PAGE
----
An option granted at less than fair market value will not qualify as an incentive stock option and therefore generally will be subject to income tax and withholding requirements upon exercise of the option.
An option granted at less than fair market value will also not qualify as “performance based compensation” and thus must count toward the $1 million executive compensation deduction cap under Section 162(m) of the Internal Revenue Code.
In its most basic form, backdating can range from the blatant falsification of a document to take advantage of a lower stock price to allowing executives to select a grant date during a specified period, for example during the 30 days after the grant is approved by the board or committee.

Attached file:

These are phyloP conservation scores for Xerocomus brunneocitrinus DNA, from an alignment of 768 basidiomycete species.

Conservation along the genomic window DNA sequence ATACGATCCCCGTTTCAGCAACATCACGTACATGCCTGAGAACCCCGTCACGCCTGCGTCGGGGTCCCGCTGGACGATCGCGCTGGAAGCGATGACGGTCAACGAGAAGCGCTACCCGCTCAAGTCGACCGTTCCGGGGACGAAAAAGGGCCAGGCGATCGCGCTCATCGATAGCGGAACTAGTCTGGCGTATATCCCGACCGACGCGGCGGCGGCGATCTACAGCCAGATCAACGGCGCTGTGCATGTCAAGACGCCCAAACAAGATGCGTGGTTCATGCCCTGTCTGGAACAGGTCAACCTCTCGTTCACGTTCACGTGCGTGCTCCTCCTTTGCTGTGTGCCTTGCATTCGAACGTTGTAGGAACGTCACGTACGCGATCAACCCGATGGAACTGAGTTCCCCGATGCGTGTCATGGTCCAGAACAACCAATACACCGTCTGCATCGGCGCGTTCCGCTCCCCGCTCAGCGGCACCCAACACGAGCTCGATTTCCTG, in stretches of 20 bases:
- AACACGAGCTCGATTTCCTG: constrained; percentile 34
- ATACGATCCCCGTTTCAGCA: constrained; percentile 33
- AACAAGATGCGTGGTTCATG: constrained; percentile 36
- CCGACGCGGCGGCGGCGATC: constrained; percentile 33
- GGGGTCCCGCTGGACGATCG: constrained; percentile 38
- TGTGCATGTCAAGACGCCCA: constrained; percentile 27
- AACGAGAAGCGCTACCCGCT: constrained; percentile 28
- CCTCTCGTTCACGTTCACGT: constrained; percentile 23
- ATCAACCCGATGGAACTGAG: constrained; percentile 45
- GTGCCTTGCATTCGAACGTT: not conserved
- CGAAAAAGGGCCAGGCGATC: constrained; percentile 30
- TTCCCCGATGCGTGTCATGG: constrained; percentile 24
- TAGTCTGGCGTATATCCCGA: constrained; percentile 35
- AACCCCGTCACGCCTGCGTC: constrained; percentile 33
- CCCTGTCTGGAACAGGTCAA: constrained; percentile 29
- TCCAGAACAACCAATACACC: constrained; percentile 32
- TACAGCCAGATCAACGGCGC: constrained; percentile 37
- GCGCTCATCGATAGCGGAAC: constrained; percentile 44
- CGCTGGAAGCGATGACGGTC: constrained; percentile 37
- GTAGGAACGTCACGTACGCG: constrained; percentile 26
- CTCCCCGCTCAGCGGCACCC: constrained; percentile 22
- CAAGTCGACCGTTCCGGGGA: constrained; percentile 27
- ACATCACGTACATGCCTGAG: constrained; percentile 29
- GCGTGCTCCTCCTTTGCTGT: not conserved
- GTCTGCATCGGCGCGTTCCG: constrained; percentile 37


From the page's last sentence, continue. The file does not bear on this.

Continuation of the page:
Although these practices involve different types of conduct, both create problems because the date when the exercise price is set is not the same as the date on which the option is awarded.
Options granted at less than fair market value or without proper board or committee approvals may violate the terms of the applicable option plan, with the result that options could be invalid.